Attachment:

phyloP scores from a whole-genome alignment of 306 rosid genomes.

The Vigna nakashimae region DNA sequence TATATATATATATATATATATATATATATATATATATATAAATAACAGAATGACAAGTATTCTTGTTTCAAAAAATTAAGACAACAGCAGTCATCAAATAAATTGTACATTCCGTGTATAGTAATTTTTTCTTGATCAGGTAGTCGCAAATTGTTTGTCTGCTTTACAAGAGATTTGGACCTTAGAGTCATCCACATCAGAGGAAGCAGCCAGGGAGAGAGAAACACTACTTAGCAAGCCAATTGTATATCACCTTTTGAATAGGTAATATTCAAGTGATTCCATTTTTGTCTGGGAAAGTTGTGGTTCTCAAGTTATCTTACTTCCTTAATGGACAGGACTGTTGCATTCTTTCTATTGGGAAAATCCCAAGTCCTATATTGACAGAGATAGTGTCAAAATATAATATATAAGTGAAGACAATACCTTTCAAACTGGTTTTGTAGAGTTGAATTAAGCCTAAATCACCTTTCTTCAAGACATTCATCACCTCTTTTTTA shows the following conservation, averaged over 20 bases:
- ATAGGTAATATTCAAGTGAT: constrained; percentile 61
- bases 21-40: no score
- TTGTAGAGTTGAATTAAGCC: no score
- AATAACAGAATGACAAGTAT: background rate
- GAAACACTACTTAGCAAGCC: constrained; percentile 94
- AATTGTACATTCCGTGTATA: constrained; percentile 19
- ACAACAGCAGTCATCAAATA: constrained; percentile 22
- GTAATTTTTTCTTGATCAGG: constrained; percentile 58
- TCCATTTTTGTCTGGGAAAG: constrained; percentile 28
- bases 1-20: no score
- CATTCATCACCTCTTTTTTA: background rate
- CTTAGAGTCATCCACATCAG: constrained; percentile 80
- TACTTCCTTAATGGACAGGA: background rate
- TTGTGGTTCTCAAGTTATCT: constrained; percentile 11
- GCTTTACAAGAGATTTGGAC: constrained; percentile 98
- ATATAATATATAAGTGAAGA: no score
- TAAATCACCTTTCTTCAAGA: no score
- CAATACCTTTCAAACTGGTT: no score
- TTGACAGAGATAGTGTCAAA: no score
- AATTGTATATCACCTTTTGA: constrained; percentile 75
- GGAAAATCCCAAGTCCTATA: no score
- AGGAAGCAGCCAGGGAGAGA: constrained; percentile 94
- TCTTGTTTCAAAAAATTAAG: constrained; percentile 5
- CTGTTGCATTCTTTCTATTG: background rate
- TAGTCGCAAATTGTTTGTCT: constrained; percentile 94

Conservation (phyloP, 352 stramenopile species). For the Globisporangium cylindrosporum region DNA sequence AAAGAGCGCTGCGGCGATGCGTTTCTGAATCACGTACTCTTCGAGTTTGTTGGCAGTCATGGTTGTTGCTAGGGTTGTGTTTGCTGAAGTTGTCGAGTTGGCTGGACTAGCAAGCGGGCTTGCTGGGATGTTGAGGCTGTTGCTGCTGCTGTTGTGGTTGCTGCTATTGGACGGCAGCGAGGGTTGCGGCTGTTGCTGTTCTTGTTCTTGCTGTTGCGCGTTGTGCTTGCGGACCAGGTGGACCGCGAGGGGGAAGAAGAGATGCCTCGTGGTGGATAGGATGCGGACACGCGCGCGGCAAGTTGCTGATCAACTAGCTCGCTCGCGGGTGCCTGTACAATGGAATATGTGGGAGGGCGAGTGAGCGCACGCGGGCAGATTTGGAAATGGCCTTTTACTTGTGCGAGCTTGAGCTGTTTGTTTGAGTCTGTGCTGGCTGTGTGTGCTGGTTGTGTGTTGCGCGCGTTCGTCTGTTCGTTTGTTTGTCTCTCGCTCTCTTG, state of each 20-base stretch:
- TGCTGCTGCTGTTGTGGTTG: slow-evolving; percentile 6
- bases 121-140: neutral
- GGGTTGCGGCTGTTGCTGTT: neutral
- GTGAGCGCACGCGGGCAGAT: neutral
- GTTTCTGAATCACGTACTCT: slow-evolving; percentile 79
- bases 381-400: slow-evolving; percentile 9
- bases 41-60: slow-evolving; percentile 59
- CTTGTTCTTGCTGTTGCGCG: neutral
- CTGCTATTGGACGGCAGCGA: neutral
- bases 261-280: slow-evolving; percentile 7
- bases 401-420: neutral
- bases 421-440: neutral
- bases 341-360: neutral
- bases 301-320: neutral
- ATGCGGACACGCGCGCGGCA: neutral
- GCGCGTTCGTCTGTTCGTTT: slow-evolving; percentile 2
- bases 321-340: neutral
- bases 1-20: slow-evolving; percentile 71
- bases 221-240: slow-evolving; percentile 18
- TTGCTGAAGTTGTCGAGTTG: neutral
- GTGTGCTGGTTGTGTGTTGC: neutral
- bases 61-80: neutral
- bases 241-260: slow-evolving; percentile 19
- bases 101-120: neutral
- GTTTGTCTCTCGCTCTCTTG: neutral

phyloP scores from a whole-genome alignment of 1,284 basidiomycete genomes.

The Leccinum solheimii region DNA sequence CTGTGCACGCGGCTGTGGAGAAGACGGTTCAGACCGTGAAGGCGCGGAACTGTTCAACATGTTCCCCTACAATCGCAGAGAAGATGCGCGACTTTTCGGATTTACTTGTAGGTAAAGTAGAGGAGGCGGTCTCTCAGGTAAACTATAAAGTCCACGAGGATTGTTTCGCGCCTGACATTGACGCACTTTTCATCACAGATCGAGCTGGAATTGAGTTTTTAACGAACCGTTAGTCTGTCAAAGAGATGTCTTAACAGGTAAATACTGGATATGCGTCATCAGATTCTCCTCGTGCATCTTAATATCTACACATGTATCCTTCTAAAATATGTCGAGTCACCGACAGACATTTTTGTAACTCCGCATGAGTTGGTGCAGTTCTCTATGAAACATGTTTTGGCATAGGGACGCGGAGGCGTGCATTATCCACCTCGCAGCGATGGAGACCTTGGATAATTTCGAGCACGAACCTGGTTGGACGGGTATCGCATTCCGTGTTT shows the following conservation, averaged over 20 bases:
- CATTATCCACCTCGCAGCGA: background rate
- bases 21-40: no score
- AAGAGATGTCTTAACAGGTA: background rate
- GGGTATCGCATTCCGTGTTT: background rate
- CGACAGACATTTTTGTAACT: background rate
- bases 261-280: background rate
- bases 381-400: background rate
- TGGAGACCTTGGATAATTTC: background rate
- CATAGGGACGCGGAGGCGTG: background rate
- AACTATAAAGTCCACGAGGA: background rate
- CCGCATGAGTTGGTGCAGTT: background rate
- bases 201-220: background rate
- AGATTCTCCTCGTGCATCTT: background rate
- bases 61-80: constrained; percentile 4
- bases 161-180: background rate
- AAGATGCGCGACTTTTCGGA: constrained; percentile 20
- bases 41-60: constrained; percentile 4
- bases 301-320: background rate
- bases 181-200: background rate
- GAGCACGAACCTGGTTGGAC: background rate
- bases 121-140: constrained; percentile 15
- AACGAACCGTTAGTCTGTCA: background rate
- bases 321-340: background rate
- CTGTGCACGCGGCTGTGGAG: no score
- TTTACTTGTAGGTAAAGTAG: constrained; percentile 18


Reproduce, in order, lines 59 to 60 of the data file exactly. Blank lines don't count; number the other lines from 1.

- GGGTATCGCATTCCGTGTTT: background rate
- CGACAGACATTTTTGTAACT: background rate